A couple things have come across my desk this week pertaining to almost the same thing. So I let them percolate in my brain for a bit until I was ready to tell you about it. Essentially, it's sending content to a TV and a second screen at the same time. One pertains to content, the other to repurposing of TV ads. But I see a more cohesive and bigger picture emerging.
Second screen usage while watching TV has been growing as the install base for bigger smartphones and tablets has grown. Now a couple things are becoming apparent. First, the tablets and smartphone apps distract viewers from the ads. Not a terrible thing, unless of course you're paying those millions to have your ad placed on certain TV shows. While it's doubtful that many of our readers here are doing that, I thought that some of you might actually be placing ads on connected TV content and that is a whole different ball game.
Frank N. Magid Associates, Inc. recently put out a white paper titled, The Two-Screen Television Advertising Marketplace: Opportunities & Solutions For A Winning Consumer Experience. Whew that's a mouthful, but it brought up some serious issues that are going to need to be addressed, like an open, standard protocol for simultaneous advertising on two screens.
…the need still exists for a common standardized platform that allows content creators and advertisers to efficiently manage and deliver the experience…
Opportunity Creates Proprietary
Oddly, this week also brought into my inbox a couple proprietary versions of services that are aiming to send ads to multiple platforms. But really, they're just rehashing what has come before and aren't looking into this whole, two screens at the same time thing that Magid is talking about and which I think will have a major impact, if the industry does it right.
Of course, the rise of numerous, proprietary formats is always what happens when an opportunity is discovered. But I have to agree with the Magid report, an unaffiliated, standarized, open system needs to be created before it's too late and I think the IAB needs to get to work on it, ASAP. The longer it takes to create, the more potential I think will be lost.
Standardization Trumps Proprietary
Here's further specifications from Magid:
To accomplish this, the industry will require an unaffiliated, standardized, open system which provides:
- Synchronization of the television and advertising content with a second screen device
- Incentives to engage on the second screen through awards
- Organized social activity around the engagement experience
- An accurate measurement and post-engagement tracking and reporting system
Hell yes I say!
In order for each and every one of these simulscreen offerings to be viable, advertisers will require a “buy once, reach all” clearinghouse that can provide placement and reporting standards, and serve the needs of all players in the space: advertisers, delivery platforms, networks, broadcasters, and MVPDs.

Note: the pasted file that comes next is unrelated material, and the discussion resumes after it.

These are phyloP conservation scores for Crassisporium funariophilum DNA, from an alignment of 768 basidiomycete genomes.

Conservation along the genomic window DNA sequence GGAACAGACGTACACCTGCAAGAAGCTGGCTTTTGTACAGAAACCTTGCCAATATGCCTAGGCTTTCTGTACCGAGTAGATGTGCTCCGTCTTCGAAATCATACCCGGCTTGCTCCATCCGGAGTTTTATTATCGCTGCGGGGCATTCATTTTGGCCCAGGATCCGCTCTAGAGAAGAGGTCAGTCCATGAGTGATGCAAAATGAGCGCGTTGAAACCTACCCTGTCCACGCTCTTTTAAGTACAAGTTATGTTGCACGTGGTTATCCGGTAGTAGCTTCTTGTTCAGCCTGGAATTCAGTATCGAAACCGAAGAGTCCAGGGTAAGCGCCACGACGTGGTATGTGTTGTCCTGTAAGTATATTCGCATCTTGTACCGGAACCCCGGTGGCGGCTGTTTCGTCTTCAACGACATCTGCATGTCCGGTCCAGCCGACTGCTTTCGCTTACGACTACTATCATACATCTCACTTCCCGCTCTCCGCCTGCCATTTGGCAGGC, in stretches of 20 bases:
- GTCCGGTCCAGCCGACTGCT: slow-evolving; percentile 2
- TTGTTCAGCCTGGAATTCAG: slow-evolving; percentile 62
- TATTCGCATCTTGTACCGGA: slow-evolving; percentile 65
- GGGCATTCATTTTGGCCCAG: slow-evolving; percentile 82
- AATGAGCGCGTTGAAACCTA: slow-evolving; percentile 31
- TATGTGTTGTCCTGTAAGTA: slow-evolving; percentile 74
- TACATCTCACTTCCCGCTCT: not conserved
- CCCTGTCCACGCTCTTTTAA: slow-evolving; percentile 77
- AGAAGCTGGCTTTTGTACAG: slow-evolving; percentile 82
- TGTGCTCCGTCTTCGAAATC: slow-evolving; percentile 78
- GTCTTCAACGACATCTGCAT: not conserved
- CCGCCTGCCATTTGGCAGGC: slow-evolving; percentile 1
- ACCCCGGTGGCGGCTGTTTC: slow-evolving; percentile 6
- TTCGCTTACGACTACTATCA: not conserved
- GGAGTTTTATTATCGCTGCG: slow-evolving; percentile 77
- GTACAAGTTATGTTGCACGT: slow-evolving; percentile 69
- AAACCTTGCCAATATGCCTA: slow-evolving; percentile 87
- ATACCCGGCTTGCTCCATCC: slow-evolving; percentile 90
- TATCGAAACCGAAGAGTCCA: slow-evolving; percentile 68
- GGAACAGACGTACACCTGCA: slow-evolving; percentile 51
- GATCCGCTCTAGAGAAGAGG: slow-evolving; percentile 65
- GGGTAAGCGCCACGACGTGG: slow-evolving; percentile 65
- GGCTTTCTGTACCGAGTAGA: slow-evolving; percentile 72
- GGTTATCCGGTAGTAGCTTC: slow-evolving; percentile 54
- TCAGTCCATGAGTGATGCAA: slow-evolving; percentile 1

Let's break down their requirements one by one and see why it is brilliant, and why many will hate it.
You know how you hate having fifteen different accounts to watch all your online video? Or how you hate having fifteen apps on your tablet for second screen experiences? Imagine the insane amount of redundant and unnecessary work that went into all of those apps, simply because the studios see each other as competition and therefore all feel the need to have their own app. Fine, have your own app, but what if the core of it, all the heavy lifting could and should be done by a standard, an open protocol and an agnostic system that doesn't care about the OS or the content or anything, it simply delivers it in the right format, at the exact right moment.
At last count, there were over 100 venture-backed start-up companies that have launched some sort of capability or app that allows viewers to interact with linear TV content — from integrated TV screen experiences (single screen), to Check-In and social TV experiences, as well as rudimentary incentive/reward platforms.
With proprietary systems comes fragmentation and with fragmentation comes confusion for advertisers and content creators. Which one to go with, what the different systems can and can't do, how they all differ, which is best? Questions that are nigh impossible to answer and shouldn't even have to be, because a single, standardized, open system would solve it.
Remember when gamification was the buzzword and everyone was trying to squeeze it into their marketing vocab? All of it pretty much came to naught as far as I'm concerned, but we did get something out of the game craze, the belief that viewers and consumers need incentives.
So give them incentives. Here's a great example of how not to go about it.
During Falling Skies on TNT they had a second screen app. During the commercial break, there was show trivia. But you didn't get points, or prizes or even recognition. LAME. All it really did, was give me a reason not to look at the TV screen while the ads were playing. Not very smart on the part of TNT, I mean, if they're going to do that, then their advertisers probably see it as them taking attention away from my ads. So, why would I want to advertise against that?